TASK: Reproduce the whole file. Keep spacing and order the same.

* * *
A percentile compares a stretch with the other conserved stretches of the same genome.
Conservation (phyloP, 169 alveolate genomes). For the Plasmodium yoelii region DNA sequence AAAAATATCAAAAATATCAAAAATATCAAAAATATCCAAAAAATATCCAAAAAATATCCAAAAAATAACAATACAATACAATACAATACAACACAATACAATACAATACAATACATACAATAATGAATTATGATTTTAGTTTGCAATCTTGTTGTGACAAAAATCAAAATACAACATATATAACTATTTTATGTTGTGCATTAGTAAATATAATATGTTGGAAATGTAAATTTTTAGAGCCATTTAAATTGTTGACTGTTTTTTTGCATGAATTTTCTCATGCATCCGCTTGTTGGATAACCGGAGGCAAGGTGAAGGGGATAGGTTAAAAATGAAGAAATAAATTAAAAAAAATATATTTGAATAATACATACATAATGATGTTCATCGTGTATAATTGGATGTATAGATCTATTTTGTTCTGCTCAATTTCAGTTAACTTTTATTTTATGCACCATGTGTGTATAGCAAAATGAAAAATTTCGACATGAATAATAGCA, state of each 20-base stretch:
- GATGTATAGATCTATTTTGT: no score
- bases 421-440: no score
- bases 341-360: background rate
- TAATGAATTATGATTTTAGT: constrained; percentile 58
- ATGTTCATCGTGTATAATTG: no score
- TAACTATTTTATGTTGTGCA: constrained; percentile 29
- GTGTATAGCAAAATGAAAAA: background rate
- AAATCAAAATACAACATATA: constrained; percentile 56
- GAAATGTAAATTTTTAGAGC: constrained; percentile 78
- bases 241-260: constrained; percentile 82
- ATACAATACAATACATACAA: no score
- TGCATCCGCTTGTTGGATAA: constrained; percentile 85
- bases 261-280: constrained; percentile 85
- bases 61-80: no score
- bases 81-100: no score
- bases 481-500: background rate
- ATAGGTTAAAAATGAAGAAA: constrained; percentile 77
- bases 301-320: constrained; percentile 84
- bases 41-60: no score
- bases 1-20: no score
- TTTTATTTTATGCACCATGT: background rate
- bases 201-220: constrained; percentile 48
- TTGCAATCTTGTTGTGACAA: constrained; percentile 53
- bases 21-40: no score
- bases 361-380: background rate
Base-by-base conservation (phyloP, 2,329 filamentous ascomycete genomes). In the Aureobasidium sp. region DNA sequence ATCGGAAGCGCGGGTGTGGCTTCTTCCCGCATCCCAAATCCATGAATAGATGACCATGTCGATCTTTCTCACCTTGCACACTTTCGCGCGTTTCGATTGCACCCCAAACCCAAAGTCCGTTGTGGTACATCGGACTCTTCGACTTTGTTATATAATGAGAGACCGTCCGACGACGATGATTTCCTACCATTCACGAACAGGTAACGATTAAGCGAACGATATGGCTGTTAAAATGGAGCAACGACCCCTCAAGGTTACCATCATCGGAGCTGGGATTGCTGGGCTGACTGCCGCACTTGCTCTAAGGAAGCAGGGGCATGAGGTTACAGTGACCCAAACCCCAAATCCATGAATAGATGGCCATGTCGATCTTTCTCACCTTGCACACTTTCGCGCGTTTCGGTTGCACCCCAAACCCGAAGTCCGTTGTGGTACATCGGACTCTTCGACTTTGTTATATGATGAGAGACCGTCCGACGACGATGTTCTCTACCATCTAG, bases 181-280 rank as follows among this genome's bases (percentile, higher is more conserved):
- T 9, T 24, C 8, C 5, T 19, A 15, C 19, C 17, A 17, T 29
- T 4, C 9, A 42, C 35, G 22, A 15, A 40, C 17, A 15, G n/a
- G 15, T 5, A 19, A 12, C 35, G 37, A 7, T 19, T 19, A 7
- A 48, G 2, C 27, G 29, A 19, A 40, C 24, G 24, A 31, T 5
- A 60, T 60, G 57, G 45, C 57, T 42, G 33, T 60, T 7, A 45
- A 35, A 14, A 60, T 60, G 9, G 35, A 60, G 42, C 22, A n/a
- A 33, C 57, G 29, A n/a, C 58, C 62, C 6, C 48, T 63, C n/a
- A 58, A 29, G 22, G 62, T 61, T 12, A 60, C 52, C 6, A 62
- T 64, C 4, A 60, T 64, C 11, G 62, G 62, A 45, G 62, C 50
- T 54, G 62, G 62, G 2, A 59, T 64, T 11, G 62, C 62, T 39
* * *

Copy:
A percentile compares a stretch with the other conserved stretches of the same genome.
Conservation (phyloP, 169 alveolate genomes). For the Plasmodium yoelii region DNA sequence AAAAATATCAAAAATATCAAAAATATCAAAAATATCCAAAAAATATCCAAAAAATATCCAAAAAATAACAATACAATACAATACAATACAACACAATACAATACAATACAATACATACAATAATGAATTATGATTTTAGTTTGCAATCTTGTTGTGACAAAAATCAAAATACAACATATATAACTATTTTATGTTGTGCATTAGTAAATATAATATGTTGGAAATGTAAATTTTTAGAGCCATTTAAATTGTTGACTGTTTTTTTGCATGAATTTTCTCATGCATCCGCTTGTTGGATAACCGGAGGCAAGGTGAAGGGGATAGGTTAAAAATGAAGAAATAAATTAAAAAAAATATATTTGAATAATACATACATAATGATGTTCATCGTGTATAATTGGATGTATAGATCTATTTTGTTCTGCTCAATTTCAGTTAACTTTTATTTTATGCACCATGTGTGTATAGCAAAATGAAAAATTTCGACATGAATAATAGCA, state of each 20-base stretch:
- GATGTATAGATCTATTTTGT: no score
- bases 421-440: no score
- bases 341-360: background rate
- TAATGAATTATGATTTTAGT: constrained; percentile 58
- ATGTTCATCGTGTATAATTG: no score
- TAACTATTTTATGTTGTGCA: constrained; percentile 29
- GTGTATAGCAAAATGAAAAA: background rate
- AAATCAAAATACAACATATA: constrained; percentile 56
- GAAATGTAAATTTTTAGAGC: constrained; percentile 78
- bases 241-260: constrained; percentile 82
- ATACAATACAATACATACAA: no score
- TGCATCCGCTTGTTGGATAA: constrained; percentile 85
- bases 261-280: constrained; percentile 85
- bases 61-80: no score
- bases 81-100: no score
- bases 481-500: background rate
- ATAGGTTAAAAATGAAGAAA: constrained; percentile 77
- bases 301-320: constrained; percentile 84
- bases 41-60: no score
- bases 1-20: no score
- TTTTATTTTATGCACCATGT: background rate
- bases 201-220: constrained; percentile 48
- TTGCAATCTTGTTGTGACAA: constrained; percentile 53
- bases 21-40: no score
- bases 361-380: background rate
Base-by-base conservation (phyloP, 2,329 filamentous ascomycete genomes). In the Aureobasidium sp. region DNA sequence ATCGGAAGCGCGGGTGTGGCTTCTTCCCGCATCCCAAATCCATGAATAGATGACCATGTCGATCTTTCTCACCTTGCACACTTTCGCGCGTTTCGATTGCACCCCAAACCCAAAGTCCGTTGTGGTACATCGGACTCTTCGACTTTGTTATATAATGAGAGACCGTCCGACGACGATGATTTCCTACCATTCACGAACAGGTAACGATTAAGCGAACGATATGGCTGTTAAAATGGAGCAACGACCCCTCAAGGTTACCATCATCGGAGCTGGGATTGCTGGGCTGACTGCCGCACTTGCTCTAAGGAAGCAGGGGCATGAGGTTACAGTGACCCAAACCCCAAATCCATGAATAGATGGCCATGTCGATCTTTCTCACCTTGCACACTTTCGCGCGTTTCGGTTGCACCCCAAACCCGAAGTCCGTTGTGGTACATCGGACTCTTCGACTTTGTTATATGATGAGAGACCGTCCGACGACGATGTTCTCTACCATCTAG, bases 181-280 rank as follows among this genome's bases (percentile, higher is more conserved):
- T 9, T 24, C 8, C 5, T 19, A 15, C 19, C 17, A 17, T 29
- T 4, C 9, A 42, C 35, G 22, A 15, A 40, C 17, A 15, G n/a
- G 15, T 5, A 19, A 12, C 35, G 37, A 7, T 19, T 19, A 7
- A 48, G 2, C 27, G 29, A 19, A 40, C 24, G 24, A 31, T 5
- A 60, T 60, G 57, G 45, C 57, T 42, G 33, T 60, T 7, A 45
- A 35, A 14, A 60, T 60, G 9, G 35, A 60, G 42, C 22, A n/a
- A 33, C 57, G 29, A n/a, C 58, C 62, C 6, C 48, T 63, C n/a
- A 58, A 29, G 22, G 62, T 61, T 12, A 60, C 52, C 6, A 62
- T 64, C 4, A 60, T 64, C 11, G 62, G 62, A 45, G 62, C 50
- T 54, G 62, G 62, G 2, A 59, T 64, T 11, G 62, C 62, T 39